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Has anyone made their chip separator out of a fiber drum? I wouldn't think it would collapse under vacuum, but then I heard about one trash can being sucked in. Maybe a fiber drum lid would be too flimsy, but I like the locking band on them. What's the minimum and maximum gallon capacity of a separator that one could use on a 1100 scfm collector without adversely affecting the performance? I have a plastic 55 gallon drum with a removable lid. Would this be too large? Would it take forever to get the proper flow going due to it's size? Oh yeah, I would definitely ground the contraption. Also, if you lined any style of separator with a standard trash bag, would that get sucked up into the exit piping?

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You might also want to consider adding this to the lid separator. He designed his own but I added my version to a Woodcraft lid and it works great. I will post pictures later.http://www.cgallery.com/jpthien/cy.htm
It appears that the commercially available separator lids are just two ports on the lid with a 90 attached to the underside of the exit port running along the rim of the lid. I need 6" ports so I could just jury rig one using plumbing or HVAC fittings. Or is there more to them than that?
Thanks for any input and sorry for hijacking this thread. It seemed like a logical place to put my questions.

Last edited by djg; 07-20-2010 at 11:05 AM.
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post #11 of 16 Old 07-20-2010, 05:21 PM
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Quote:
Originally Posted by djg View Post
Has anyone made their chip separator out of a fiber drum? I wouldn't think it would collapse under vacuum, but then I heard about one trash can being sucked in. Maybe a fiber drum lid would be too flimsy, but I like the locking band on them. What's the minimum and maximum gallon capacity of a separator that one could use on a 1100 scfm collector without adversely affecting the performance? I have a plastic 55 gallon drum with a removable lid. Would this be too large? Would it take forever to get the proper flow going due to it's size? Oh yeah, I would definitely ground the contraption. Also, if you lined any style of separator with a standard trash bag, would that get sucked up into the exit piping?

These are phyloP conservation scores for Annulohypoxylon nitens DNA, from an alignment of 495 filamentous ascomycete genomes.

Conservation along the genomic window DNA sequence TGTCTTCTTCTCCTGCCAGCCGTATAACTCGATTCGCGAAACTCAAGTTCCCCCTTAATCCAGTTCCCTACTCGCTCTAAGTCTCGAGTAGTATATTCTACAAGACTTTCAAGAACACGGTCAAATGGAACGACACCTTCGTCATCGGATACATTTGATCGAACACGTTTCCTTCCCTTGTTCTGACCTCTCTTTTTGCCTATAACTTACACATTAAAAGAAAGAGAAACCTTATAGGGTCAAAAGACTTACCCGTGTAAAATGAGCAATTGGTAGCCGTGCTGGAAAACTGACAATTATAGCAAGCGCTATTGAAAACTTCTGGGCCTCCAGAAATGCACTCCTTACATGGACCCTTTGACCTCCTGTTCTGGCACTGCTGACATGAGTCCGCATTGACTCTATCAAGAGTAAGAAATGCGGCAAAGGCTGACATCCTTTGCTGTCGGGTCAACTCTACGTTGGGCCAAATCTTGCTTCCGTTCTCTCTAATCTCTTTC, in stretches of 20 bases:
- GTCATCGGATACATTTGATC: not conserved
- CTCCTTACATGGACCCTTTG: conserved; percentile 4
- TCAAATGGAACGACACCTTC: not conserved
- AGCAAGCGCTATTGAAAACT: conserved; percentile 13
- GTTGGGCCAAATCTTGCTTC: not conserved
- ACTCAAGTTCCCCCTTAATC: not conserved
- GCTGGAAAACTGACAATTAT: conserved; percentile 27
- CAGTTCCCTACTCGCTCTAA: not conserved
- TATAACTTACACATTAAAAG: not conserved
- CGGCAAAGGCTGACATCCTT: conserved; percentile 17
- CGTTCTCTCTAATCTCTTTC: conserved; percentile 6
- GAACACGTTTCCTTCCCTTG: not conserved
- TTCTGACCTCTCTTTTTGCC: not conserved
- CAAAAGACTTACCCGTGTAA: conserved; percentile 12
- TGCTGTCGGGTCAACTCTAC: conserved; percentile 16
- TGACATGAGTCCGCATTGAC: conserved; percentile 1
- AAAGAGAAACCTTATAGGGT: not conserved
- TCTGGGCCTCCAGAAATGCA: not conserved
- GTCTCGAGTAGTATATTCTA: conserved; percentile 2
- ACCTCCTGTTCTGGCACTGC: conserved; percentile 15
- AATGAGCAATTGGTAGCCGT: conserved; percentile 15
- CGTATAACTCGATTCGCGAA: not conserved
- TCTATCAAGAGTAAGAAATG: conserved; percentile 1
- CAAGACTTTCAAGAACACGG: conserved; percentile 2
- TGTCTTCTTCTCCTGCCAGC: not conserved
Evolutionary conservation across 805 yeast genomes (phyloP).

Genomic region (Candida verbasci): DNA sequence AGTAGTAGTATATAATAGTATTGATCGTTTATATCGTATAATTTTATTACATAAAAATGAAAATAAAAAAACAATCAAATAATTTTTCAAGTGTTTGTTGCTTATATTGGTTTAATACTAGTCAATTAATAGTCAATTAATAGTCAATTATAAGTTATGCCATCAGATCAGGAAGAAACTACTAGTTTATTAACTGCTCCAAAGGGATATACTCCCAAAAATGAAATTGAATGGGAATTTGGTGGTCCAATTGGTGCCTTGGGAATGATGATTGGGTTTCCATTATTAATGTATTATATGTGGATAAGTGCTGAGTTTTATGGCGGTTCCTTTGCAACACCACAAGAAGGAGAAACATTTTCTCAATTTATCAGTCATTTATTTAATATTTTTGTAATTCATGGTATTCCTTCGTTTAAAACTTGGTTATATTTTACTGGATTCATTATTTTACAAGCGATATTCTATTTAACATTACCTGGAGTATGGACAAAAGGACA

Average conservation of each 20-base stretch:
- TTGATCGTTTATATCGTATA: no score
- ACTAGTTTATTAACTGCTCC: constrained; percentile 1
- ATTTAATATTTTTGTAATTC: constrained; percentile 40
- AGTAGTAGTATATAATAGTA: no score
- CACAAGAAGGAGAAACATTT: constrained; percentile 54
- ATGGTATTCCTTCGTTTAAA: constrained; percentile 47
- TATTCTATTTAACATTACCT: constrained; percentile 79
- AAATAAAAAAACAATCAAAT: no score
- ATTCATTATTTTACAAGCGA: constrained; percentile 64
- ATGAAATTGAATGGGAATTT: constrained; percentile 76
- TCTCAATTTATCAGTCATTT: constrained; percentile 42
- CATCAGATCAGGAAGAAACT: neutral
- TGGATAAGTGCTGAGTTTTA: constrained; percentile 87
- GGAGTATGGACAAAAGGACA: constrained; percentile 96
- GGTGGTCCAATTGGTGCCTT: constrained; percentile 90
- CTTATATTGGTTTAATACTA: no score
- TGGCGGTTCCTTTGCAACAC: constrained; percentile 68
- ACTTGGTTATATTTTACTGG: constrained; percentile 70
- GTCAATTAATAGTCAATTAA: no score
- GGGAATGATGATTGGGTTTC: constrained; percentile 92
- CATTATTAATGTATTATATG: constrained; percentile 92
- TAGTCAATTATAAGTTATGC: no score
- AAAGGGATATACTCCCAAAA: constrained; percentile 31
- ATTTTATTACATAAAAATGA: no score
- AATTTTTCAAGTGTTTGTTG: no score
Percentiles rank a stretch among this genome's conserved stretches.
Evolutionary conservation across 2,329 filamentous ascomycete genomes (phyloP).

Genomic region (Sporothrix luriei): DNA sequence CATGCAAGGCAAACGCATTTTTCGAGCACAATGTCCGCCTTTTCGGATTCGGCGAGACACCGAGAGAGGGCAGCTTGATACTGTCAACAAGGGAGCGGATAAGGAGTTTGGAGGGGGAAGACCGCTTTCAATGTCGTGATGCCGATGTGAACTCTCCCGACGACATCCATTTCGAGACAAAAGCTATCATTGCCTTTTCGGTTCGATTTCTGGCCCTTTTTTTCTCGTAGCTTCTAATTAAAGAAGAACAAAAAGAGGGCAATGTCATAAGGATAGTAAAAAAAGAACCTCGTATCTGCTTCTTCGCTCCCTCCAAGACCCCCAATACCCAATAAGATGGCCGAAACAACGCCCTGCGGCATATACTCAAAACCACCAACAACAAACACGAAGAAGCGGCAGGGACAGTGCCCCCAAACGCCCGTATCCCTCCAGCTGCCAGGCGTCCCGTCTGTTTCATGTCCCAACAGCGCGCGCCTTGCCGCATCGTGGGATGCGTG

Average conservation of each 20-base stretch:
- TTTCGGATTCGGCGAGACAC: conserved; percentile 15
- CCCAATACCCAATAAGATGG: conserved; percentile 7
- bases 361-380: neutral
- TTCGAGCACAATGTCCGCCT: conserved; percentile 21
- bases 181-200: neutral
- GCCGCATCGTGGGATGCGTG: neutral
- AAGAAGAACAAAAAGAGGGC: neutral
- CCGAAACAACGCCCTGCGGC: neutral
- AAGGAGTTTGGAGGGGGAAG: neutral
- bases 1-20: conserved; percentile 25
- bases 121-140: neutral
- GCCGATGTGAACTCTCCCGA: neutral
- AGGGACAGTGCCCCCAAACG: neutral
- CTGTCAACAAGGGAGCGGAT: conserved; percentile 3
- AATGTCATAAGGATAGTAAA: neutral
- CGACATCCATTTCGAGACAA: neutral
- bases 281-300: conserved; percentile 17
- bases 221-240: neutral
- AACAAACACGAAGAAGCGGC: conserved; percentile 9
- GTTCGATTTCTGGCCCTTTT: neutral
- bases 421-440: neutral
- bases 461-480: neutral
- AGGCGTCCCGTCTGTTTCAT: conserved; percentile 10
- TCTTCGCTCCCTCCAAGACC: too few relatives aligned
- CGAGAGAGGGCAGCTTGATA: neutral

It appears that the commercially available separator lids are just two ports on the lid with a 90 attached to the underside of the exit port running along the rim of the lid. I need 6" ports so I could just jury rig one using plumbing or HVAC fittings. Or is there more to them than that?
Thanks for any input and sorry for hijacking this thread. It seemed like a logical place to put my questions.
My Grizzly seperator doesn't even have ports attached to the underside. The underside looks just like the top.
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post #12 of 16 Old 07-20-2010, 09:02 PM
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My Thien desigh

Go to my album click on bobs stuff and brouse my pictures. Click on the picture and there is a note by each for the DC chip collector. I guess one could modify the lid to meet your needs such as 6" ports with off the shelf fittings. Just use your imagination experiment. The inportant thing is to get the intake port elbow as close to the side as possible. Try to direct the intake elbow in the same direction as your DC is running. You know clock wise or counter clock wise.

Last edited by Bob Willing; 07-20-2010 at 09:07 PM.
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post #13 of 16 Old 07-20-2010, 09:47 PM
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Thanks Bob'
Looks like a good design. Might try it on a 55 gallon size. May be too large to draw, but all I'll loose is a lid.
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post #14 of 16 Old 07-22-2010, 03:58 PM
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djg you might want to consider the weight when it comes tome to empty a 55 gal drum. 30 gal is heavy enough to empty.
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post #15 of 16 Old 07-22-2010, 06:35 PM
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that's for sure!

My 30 gal fiberboard drum is plenty heavy and has to be carried down a long fllght of stairs. I would not be able to manage a 55 gal drum through 2 doors and down the stairs. bill

The answer to your question will only be as detailed and specific as the question is detailed and specific. Good questions also include a sketch or a photo that illustrates your issue. (:< D)
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post #16 of 16 Old 07-22-2010, 09:36 PM
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djg you might want to consider the weight when it comes tome to empty a 55 gal drum. 30 gal is heavy enough to empty.
Yeah, you're probably right. I was speaking without thinking it through. I got a couple of plastic 55 gallon drums that I was looking for a use for. And I though the extra height would help keep debris from being carried over. And I was going to religiously empty it when it only got half full. Yeah right you know how that would work.
So now I'll try using a fiber drum. I might have one with a plastic lid (more rigid than a cardboard one. They are about 30 gallon size and have a nice locking band too.

Thanks everyone.